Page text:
Speaker And that's why we have that's why the emblem of my company is a little boy, because that's when we were pure. That's when we were, you know. Listen, I didn't get into this business to make money. I mean, you know, people say that all the time. But I love I love what I do and. But, hey, through the process of being in this business, it becomes very important to you that if you can afford to pay this person this much money, then you damn sure can pay me this much money. I'm contributing as much, you know. I mean, so money becomes a factor. The art of the deal becomes a factor. You know, a building and all of that all of that stuff becomes an issue because you're fighting for equality. You're fighting for and and the equality is personified or manifested in the deal. So now you as an artist, you've got to be concerned with the deal. The thing I like about the little boy facing the valleys and the mountains in our company, little boy, and thinking about that little boy's thinking about. What's in my heart? And what makes me feel good and what makes me, you know, I mean, it's a very basic, simple thing. So that's a reminder that, yeah, the art of the deal is necessary.

Speaker And you have agents and you have publicists.

Speaker You have all of the stuff now that you've you've you've acquired.

Speaker And it's a very integral part of what we do. Ultimately, what we do is a business. So it is a part of that.

Speaker But, you know, you got a fight. You've got to fight for. Why am I doing it and why did I start off doing this, you know?

Speaker Was it really about.

Speaker And so there have been some deals that I've compromised because I've I've compromised my cell phone because I realize at the end of the day, look, I know I'm not making what this person makes. I know I'm not doing that. But bottom line is, it's a great role. It's a great challenge. Fine. I'll bite the bullet on this one.

Speaker The problem is, as minority artists, we're always asked to bite the bullet on this. I mean, I was offered a film last year, big Hollywood film, 65 million dollar film. And, you know, I had a huge star in it that they were giving fifteen million dollars to fight.

Speaker This is the star.

Speaker The role that I was offered was the third or fourth lead and they wanted to pay me.

Speaker Not only did they want to pay me a hundred thousand dollars, they wanted me to get off of E.R. for three months. In essence, I did the math.

Speaker They wanted me to pay close to a million dollars to be in their final ultimate cause. I'm sacrificing my E.R. checks and I'm taking, you know, you know, you know, I was making that in a week.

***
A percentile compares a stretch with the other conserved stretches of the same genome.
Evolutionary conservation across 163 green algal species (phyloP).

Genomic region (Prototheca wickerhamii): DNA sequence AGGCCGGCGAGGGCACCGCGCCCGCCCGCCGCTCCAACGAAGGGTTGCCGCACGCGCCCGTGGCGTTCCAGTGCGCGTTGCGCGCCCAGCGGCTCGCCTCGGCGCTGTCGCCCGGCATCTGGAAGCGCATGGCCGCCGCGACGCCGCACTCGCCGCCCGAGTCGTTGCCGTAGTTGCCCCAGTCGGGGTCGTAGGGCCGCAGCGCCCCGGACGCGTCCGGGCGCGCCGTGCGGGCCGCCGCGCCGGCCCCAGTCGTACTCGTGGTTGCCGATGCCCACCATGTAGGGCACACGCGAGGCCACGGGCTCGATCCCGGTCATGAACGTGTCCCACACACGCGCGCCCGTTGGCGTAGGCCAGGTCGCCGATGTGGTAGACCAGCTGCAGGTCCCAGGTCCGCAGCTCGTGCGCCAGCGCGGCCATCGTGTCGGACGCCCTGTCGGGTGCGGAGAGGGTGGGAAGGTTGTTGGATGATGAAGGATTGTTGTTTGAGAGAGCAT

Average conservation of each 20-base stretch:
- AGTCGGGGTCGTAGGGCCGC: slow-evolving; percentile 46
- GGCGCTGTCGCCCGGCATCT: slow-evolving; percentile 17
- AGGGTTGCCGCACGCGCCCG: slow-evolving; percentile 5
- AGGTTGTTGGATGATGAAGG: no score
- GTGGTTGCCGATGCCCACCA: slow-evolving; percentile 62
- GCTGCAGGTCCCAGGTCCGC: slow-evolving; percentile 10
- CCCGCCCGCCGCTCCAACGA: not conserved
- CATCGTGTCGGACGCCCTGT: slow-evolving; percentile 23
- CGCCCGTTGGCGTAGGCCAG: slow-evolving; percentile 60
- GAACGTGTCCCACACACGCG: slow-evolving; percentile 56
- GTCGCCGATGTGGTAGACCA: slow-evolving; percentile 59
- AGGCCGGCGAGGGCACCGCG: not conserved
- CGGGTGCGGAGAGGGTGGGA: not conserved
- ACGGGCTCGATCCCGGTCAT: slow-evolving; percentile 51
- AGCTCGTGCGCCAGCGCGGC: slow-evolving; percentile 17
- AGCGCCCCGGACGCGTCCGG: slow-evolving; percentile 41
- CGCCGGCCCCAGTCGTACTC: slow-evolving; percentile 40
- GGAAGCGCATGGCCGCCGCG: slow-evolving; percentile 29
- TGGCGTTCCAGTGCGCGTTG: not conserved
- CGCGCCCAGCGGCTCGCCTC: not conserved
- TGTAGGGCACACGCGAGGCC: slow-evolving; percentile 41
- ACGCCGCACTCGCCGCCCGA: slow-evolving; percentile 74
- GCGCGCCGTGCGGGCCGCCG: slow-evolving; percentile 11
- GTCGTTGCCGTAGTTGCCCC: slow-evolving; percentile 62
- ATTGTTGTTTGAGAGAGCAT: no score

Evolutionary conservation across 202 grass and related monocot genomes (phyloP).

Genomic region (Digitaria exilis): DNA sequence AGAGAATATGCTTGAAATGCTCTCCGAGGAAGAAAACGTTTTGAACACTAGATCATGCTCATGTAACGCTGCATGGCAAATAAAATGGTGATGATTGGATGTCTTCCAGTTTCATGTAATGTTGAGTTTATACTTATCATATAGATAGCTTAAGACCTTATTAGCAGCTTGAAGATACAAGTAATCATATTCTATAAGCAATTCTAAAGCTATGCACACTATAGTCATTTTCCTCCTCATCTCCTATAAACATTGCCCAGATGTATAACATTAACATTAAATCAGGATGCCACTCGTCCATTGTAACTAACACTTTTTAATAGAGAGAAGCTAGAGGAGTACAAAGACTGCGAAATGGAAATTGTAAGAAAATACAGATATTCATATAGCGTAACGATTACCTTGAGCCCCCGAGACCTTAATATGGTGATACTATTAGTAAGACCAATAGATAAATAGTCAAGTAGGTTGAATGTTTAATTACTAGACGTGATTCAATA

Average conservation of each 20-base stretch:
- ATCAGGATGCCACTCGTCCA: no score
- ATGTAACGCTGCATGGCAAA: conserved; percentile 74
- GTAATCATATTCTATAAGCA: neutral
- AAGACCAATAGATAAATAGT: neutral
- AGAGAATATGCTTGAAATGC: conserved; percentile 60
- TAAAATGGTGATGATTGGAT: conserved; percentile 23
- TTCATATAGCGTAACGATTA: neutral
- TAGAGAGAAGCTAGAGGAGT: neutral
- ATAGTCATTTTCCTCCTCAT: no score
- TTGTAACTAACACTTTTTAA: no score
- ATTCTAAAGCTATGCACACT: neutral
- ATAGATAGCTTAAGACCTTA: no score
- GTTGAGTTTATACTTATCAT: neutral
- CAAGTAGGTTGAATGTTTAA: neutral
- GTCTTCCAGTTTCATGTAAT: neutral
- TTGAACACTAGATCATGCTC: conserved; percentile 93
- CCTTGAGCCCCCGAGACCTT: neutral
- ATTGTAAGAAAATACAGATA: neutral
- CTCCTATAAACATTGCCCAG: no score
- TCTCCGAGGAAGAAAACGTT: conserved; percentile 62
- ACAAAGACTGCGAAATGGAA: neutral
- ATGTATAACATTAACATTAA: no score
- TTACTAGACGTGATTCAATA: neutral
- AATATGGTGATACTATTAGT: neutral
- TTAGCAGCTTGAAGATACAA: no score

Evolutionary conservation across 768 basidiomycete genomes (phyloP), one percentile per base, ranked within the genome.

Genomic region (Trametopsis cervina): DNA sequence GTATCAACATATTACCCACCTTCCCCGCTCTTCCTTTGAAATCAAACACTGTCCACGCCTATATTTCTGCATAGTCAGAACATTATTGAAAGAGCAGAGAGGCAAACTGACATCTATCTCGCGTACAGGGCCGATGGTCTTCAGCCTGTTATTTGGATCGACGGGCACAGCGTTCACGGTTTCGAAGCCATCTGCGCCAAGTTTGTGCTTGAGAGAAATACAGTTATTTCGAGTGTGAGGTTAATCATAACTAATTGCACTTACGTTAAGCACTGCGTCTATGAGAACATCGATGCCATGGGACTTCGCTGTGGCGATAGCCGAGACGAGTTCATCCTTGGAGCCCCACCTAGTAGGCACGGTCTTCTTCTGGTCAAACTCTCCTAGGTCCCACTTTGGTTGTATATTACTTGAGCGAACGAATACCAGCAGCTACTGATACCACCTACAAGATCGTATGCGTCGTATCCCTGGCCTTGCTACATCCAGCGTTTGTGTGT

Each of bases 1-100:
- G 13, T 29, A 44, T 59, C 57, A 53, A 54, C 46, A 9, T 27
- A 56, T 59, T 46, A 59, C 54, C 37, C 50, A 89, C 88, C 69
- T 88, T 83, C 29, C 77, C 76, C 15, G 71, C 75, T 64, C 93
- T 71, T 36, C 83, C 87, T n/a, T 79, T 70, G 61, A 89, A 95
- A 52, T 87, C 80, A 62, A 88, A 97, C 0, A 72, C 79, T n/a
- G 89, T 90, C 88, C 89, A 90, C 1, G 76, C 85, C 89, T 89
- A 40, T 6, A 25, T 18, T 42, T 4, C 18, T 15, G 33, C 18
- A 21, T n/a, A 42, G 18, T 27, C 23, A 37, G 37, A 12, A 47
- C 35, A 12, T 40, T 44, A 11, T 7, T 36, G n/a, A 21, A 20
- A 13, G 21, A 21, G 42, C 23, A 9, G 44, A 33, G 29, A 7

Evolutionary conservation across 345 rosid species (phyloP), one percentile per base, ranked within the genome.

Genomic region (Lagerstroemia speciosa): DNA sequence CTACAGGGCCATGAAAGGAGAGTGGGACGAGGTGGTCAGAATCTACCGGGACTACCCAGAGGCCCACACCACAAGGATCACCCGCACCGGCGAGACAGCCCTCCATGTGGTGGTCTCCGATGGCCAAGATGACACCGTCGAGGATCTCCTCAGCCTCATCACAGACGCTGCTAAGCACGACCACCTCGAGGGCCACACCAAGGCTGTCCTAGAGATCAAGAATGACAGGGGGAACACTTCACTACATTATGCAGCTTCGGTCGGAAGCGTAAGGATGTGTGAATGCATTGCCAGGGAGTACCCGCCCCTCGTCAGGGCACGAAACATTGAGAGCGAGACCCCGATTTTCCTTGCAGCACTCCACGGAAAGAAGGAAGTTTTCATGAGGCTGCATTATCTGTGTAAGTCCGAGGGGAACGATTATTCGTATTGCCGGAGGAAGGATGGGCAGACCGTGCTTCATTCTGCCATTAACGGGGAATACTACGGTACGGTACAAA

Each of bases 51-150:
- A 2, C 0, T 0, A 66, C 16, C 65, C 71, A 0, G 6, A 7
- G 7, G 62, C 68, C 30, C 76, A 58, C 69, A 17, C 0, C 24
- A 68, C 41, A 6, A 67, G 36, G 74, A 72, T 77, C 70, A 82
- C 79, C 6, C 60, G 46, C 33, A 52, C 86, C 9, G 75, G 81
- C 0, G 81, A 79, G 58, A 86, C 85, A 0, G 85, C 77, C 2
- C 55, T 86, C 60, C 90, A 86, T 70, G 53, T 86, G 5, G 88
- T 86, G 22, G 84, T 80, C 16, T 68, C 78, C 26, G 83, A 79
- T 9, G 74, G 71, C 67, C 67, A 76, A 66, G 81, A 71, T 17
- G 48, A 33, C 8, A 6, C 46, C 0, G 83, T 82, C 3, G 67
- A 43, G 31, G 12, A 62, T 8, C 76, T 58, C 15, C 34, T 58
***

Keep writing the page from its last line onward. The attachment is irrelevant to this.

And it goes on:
Speaker When you are you know, it was one of those situations where it was like, no, I'm not that I'm not going to do that is an insult, you know? And so there are times when you go, no. But then there are times when you go, you know what? I just I love I love doing this. I'll do it. I mean, you're talking someone. I've have. I have. I'm sorry. I have, you know, financed my own short films because I'm because it's what I love doing. You know, I mean, so it's not always about money and always about that, but sometimes it has to be. So for me, the reminder is think of the little boy starting his journey. You know, that pulls me back sometimes.

Speaker You think that Juilliard gave you a feeling when you first got there whether the was ivory or.

Speaker I think it's sort of in those walls, whether it's that tower or whether it's an ivory tower or not, it's somehow beyond all of these things come out the sense that this is an art form and I'm an artist.

Speaker I'm not just a guy who's an actor. I did. They did. They sort of read. Are you going to run over there?

Speaker Happened again last laughing, you know, because I think that some people have felt that they've been living in a world where it wasn't really accepted as being an art.

Speaker And somehow when you got to Juilliard, you got that feeling of it's OK to use the word artist about this.

Speaker I think that there is such. There was such a sense of pride and, you know, Julia, it is a very, very, very prestigious place.

Speaker So there is a pride and a sense of reward in being at this, you know, walking these, you know, you know, highly esteemed how walls and, you know, halls and just being, hey, you know, I am here and I'm here because I love what I do and I'm here because I'm connected to what I do.

Speaker I don't know that we've spent we spent a lot of time sitting around talking about I am an artist, you know. But again, you're talking about a lot of 18 year olds who have some validation that they are artists that.

Speaker This school, which is so respected, has allowed you to come in and be a part of. Something powerful, Juilliard is a powerful place. And so you come into you. I don't think it's arrogance. I mean, you know, as we all have our own level of hubris. But it's it's a thing of. I am.

Speaker I'm glad to be here. I'm glad to be doing what I do.

Speaker When you put artists in that environment, I mean, even if you put athletes in an environment, if you put anybody in an environment where they are allowed to do what they love to do and they're encouraged to do what they love to do.

Speaker Theory is this incredible pride. And so, you know, the first two years at Juilliard, it was.

Speaker I'm I'm I'm I'm training to become a professional actor. My high school picture says I want to grow up to be a professional actor.

Speaker I love that. I love the fact that I knew back then.

Speaker And so this was another step in the process. One thing that we didn't talk about, which is. Also, Juilliard is. They teach you to respect the word process.

Speaker And that's awesome.

Speaker And again, that's something that I use. It's it's all a process. It's all a process. And they map it out. This is process.